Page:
Good luck,

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Not sure what your point is.

That's actually one of the cheapest asking prices for a house of that standard in the area.

Your logic isn't wrong, but until some of the vendors see it that way it won't mean a thing.

OK.. different property, same point...

http://www.findaproperty.com/displayprop.aspx?edid=00&salerent=0&pid=7844249

75 Alfred Road - on the market at £459,950.... Last changed hands in Apr 95 for £90,000 - Zoopla says £368,717 - Nationwide HPI says £347,641.......... a "reality gap" of 32%

I guess my point for discussion is whether this gap is suddenly going to disappear as this thing gathers pace - or whether in certain areas such as North Surrey etc, people will stay put or rent out if they cannot achieve this silly money - my gut feel (and hope obviously) is the former.....

Agree with TwoWolves - Ive lived in Kingston for the last 3years (nr the High Street) and the Somerset Road property must be just behind the 3 or 4 horrible council blocks on the other side of town - one of them had the top 3 floors burnt off about 3 months ago - not sure if they've sorted that out yet either....

Edited by nicko75

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OK.. different property, same point...

http://www.findaproperty.com/displayprop.aspx?edid=00&salerent=0&pid=7844249

75 Alfred Road - on the market at £459,950.... Last changed hands in Apr 95 for £90,000 - Zoopla says £368,717 - Nationwide HPI says £347,641.......... a "reality gap" of 32%

I guess my point for discussion is whether this gap is suddenly going to disappear as this thing gathers pace - or whether in certain areas such as North Surrey etc, people will stay put or rent out if they cannot achieve this silly money - my gut feel (and hope obviously) is the former.....

Agree with TwoWolves - Ive lived in Kingston for 3years (nr the High Street) and the Somerset Road property must be just behind the 3 or 4 horrible council blocks on the other side of town - one of them had the top 3 floors burnt off about 3 month ago - not sure if they've sorted that out yet either....

The top floors are uninhabited and they still look very much burnt. I feel that I will be eventually forced out of this area once I look at buying.

Edited by kittingerjump

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The top floors are uninhabited and they still look very much burnt. I feel that I will be eventually forced out of this area once I look at buying.

Keep the faith Kittingerjump! Where do you stay in KT at the mo? Im in Avante Court...

To an extent I understand the surge in prices in Kingston and Surbiton. As someone who moved to London in 1997 (and should have bought then but I was only 21 and a trainee accountant so I was always a bit behind the curve as prices took off), Ive rented in Clapham & Fulham and have seen how these previously "middle professional" areas have also become unaffordable to most, forcing people out to Zone 6, especially with the train service out of Surbiton, unrivalled anywhere else other than Clapham Junction in SW London....

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Nice work nicko75. Tbh the "reality gap" that you're reporting doesn't surprise me, 0.5% interest rates and BofE funny money coupled with large scale deficit spending heavily distort price signals and encourage speculative kite flying.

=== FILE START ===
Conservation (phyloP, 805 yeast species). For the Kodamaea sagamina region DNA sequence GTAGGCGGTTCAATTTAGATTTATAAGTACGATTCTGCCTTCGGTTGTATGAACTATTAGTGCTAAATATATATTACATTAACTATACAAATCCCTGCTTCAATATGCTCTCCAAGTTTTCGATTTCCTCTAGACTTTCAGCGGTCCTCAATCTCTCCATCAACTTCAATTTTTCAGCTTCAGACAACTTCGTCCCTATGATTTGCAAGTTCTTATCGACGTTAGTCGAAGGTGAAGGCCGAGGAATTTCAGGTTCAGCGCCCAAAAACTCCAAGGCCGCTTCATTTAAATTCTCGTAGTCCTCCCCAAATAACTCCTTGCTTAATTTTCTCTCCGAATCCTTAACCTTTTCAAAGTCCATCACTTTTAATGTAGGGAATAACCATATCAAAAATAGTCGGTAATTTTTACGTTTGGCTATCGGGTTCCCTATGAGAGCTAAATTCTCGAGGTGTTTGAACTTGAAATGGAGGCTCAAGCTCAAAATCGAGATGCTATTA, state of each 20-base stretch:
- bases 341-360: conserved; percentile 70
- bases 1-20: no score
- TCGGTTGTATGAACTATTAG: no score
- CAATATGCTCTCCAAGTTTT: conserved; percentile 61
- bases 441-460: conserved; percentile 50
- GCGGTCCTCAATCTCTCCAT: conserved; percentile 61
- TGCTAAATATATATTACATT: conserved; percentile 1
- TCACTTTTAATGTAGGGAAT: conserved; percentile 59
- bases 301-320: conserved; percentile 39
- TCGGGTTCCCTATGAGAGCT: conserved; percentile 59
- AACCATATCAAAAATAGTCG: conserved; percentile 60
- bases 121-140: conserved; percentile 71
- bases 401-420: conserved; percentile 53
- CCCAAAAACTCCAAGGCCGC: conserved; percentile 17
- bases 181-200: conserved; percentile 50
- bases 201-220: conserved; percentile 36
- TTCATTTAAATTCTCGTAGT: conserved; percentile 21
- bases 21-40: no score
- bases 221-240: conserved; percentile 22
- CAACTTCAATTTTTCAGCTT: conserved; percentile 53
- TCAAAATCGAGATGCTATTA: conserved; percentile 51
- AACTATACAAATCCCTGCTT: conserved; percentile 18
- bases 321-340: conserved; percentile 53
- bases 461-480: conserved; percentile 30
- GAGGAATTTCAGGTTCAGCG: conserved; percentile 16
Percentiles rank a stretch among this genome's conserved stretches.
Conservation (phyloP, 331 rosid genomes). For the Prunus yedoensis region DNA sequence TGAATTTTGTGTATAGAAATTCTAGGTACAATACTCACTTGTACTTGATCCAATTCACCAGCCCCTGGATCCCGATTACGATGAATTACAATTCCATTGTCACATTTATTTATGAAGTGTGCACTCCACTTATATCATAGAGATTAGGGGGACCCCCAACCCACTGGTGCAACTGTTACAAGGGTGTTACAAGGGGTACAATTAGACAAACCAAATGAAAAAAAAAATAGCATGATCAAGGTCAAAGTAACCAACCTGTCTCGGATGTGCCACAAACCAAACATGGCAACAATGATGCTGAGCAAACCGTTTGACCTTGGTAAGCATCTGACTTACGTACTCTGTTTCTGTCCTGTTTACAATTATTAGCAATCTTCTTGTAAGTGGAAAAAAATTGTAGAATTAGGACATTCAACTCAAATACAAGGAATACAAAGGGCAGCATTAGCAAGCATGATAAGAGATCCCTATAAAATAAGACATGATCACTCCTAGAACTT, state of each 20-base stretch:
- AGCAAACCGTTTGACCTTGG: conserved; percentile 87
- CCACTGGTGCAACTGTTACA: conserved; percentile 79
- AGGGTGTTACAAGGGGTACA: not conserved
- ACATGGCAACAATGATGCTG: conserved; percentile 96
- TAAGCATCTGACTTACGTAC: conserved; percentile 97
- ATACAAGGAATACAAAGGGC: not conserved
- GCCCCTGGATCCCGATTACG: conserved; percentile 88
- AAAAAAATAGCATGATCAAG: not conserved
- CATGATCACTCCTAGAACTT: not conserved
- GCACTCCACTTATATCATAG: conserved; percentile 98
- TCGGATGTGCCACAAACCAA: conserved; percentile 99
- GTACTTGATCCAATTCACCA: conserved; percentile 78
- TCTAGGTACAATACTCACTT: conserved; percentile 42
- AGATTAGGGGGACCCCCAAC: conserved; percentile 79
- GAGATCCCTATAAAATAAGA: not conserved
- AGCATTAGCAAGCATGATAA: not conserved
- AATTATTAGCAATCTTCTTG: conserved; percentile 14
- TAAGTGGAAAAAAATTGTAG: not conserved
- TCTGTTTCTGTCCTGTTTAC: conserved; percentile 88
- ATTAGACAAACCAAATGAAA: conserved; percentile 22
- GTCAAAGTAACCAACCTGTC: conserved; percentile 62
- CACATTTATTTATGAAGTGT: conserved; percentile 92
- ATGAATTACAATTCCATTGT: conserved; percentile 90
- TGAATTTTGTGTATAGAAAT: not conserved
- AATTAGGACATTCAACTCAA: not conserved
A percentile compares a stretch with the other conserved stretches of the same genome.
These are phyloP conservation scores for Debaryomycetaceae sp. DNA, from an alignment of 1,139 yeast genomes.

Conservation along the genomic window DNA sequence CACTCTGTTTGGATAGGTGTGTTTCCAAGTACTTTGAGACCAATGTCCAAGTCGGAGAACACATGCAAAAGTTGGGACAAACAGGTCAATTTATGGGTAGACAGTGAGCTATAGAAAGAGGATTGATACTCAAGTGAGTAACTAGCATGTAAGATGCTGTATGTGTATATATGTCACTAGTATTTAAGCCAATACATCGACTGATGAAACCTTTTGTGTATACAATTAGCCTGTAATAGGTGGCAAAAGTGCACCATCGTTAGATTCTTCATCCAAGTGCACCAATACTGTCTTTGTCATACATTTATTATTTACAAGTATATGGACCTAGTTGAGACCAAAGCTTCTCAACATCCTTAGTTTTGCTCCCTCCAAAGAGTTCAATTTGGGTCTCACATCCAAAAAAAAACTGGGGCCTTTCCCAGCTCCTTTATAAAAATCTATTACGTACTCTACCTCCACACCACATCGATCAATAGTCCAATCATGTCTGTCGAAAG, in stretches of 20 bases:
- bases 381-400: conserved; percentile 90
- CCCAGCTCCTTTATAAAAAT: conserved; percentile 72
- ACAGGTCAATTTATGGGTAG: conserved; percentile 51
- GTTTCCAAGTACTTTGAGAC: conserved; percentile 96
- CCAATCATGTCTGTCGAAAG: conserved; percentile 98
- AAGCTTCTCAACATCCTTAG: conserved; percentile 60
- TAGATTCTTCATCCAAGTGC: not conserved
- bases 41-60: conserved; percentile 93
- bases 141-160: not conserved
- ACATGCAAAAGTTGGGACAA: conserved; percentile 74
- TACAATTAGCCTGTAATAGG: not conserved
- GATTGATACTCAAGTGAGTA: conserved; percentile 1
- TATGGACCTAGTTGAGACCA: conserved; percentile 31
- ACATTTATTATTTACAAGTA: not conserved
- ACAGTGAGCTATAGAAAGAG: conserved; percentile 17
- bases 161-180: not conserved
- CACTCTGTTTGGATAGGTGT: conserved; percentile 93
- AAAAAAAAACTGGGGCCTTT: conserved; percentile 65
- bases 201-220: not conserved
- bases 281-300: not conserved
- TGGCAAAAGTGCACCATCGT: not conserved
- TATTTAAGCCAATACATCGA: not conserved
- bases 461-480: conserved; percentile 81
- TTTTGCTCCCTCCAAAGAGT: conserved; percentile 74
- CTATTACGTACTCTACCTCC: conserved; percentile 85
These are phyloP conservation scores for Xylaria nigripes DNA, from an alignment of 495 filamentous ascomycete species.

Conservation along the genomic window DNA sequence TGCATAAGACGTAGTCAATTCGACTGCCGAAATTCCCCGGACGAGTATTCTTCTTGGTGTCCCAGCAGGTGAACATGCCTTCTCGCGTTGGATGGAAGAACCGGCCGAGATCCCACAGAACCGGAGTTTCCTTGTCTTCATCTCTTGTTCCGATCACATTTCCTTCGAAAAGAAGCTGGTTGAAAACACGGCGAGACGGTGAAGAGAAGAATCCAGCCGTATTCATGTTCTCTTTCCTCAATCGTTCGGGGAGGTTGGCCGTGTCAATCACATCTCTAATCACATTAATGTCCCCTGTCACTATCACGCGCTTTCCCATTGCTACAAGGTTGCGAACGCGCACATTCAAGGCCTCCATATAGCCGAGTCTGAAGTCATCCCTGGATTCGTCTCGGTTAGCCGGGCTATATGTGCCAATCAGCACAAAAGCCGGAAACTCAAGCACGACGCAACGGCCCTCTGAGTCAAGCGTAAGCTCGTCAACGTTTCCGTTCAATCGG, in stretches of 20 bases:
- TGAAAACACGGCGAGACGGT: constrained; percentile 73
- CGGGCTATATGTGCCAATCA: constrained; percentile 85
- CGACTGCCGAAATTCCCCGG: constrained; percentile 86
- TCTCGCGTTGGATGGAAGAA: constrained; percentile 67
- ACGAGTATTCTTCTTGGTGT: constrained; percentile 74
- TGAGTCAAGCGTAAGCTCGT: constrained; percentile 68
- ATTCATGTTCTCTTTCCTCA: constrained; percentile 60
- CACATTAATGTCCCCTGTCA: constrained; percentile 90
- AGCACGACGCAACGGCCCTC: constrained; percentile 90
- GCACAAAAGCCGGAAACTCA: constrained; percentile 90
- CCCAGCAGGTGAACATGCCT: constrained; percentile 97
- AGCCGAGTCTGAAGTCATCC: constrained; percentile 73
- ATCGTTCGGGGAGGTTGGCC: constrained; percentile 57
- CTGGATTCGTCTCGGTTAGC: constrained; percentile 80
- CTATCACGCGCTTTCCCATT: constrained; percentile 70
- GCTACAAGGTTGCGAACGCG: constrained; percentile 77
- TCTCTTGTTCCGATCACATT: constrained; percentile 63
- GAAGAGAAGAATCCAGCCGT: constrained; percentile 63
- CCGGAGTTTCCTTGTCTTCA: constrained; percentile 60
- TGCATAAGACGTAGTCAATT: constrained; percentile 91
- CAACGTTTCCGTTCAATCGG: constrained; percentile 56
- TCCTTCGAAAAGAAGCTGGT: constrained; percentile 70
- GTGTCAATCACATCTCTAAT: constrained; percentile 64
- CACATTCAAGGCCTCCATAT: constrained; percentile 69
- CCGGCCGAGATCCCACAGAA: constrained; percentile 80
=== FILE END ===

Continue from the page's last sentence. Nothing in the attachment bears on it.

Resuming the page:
Just like the rest of us homeowners are trying to interpret all the information and make sense of it, it's clear the gov't will prop up house prices at any cost so the market will respond in kind.

Best sit it out and wait for those rate hikes!

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Applying the Nationwide House Price Calculator (and using Greater London as the region which is being generous but gives the greatest HPI figure over the time) tells me this place should now be worth £288,496

http://www.nationwide.co.uk/hpi/Default.asp?calculate=true

This place is on the market for £409,950!!!!! "Overpriced" by a factor of 42%!!!....

...

Anyway, its given me hope. I've obvioulsy not been near the place and assessed it but under £300,000 for a 4 bed house in Kingston doesnt see too bad - who knows, maybe its going to get even better from here...??..!

:)

Just note that the Nationwide figure is an average across all property types - it's not uncommon for flats to fall whilst houses rise, for example

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We lived in kew in 1999 and for a laugh we would look in the estate agents windows and be amazed at the prices houses in the area would go for. So much so, we kept a local house paper for posterity. Only a few years later and those prices now seem cheap for here in wiltshire!

People have lost sight of real property value. The places you are talking about are over a quarter of a million pounds and yet they are ordinary family homes, not homes for the uber rich!

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I have said this before - in the current market, the asking price is actually an indication of how much debt the vendors have. So

If the housde is £100k overpriced, you know the guy got about £50k on credit cards and another £50k on unsecured loans. He expects you to pay it.

Or if the house is 25% overpriced, you know the guy borrowed from Nothern Rock. And he expects you to pay it.

and so on

The guy is technically bankrupt long time ago, but thanks to the USSK government, bankruptcy has been made history.